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Starry Night

Growing up just outside of Washington, DC, I didn’t have many opportunities to observe the sky and see more than a handful of faint stars. It was exciting to go camping farther from the city and see so many more twinkling lights in the sky. And I always enjoyed my trips to the planetarium – a chance to see what the sky was supposed to look like!

Now, the internet makes the night sky accessible to anyone with a computer. A quick search provides constellation maps, high-resolution images of nearly any object, and brilliant panoramic pictures that you can explore for hours. I find myself looking at one object (the funny-looking galaxy M82 is one of my favorites) and then getting sidetracked, looking at the sky around it, looking farther, and then looking for something else entirely. The Universe is a big place! But these websites make it surprisingly approachable.

This month, we’re focusing on one NASA website that makes a variety of different data collections accessible to anyone – SkyView. This one-stop-shop for astronomical images is a virtual telescope. You tell it where to point (in its database) and it takes you there. Want a different wavelength? You’ve got it! SkyView makes its data accessible to popular sites like Google Sky and WorldWide Telescope, too, so you’ve probably used SkyView without even knowing it.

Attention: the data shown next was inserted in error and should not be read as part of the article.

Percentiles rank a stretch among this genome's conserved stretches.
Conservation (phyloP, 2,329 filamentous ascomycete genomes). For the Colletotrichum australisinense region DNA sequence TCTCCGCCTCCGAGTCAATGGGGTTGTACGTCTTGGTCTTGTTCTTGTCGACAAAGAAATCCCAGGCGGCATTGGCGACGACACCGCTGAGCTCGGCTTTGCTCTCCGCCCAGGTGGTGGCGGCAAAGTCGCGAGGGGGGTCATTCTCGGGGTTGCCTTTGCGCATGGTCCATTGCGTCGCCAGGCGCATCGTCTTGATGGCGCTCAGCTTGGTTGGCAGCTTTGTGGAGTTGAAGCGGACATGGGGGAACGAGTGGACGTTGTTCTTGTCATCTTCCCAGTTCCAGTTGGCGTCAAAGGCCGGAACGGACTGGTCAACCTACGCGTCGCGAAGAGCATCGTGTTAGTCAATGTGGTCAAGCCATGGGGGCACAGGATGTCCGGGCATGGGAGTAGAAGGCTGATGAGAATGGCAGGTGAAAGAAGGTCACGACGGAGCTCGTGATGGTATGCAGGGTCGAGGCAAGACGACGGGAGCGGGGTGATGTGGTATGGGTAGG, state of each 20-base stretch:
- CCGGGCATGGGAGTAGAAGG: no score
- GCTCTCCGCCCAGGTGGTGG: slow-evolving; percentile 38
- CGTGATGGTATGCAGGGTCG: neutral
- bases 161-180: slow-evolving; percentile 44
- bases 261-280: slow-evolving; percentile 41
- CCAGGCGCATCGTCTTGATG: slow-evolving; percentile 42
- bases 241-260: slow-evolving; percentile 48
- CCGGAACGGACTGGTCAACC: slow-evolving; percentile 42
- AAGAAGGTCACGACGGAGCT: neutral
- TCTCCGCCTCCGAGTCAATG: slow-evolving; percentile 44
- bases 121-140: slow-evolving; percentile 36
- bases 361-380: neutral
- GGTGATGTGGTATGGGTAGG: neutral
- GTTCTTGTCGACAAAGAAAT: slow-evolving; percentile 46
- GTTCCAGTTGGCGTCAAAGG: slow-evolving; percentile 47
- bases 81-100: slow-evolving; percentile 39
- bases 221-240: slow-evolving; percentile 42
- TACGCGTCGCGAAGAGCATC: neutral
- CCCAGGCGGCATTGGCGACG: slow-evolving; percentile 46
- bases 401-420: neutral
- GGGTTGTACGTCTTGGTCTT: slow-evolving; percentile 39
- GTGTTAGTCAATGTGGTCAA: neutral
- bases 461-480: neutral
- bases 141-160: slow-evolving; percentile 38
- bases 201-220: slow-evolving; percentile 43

One of the things that’s always amazed me about NASA is the sheer volume of data that has been collected. While most of it is digital these days, there are still archives on tapes and reels. It’s surreal to visit one of these archives and stand among racks and racks of old data, to consider how much of the Universe is surrounding you just in that room. Tools like SkyView have organized this information more efficiently than any physical archive could, and made it accessible to me and you in the process.

I hope you enjoy this episode and try out SkyView yourself. If you’re wondering where to start… well, it’s a great big Universe out there, so start looking!

Check out Zooming Through the Universe, released today!


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NASA Logo, National Aeronautics and Space Administration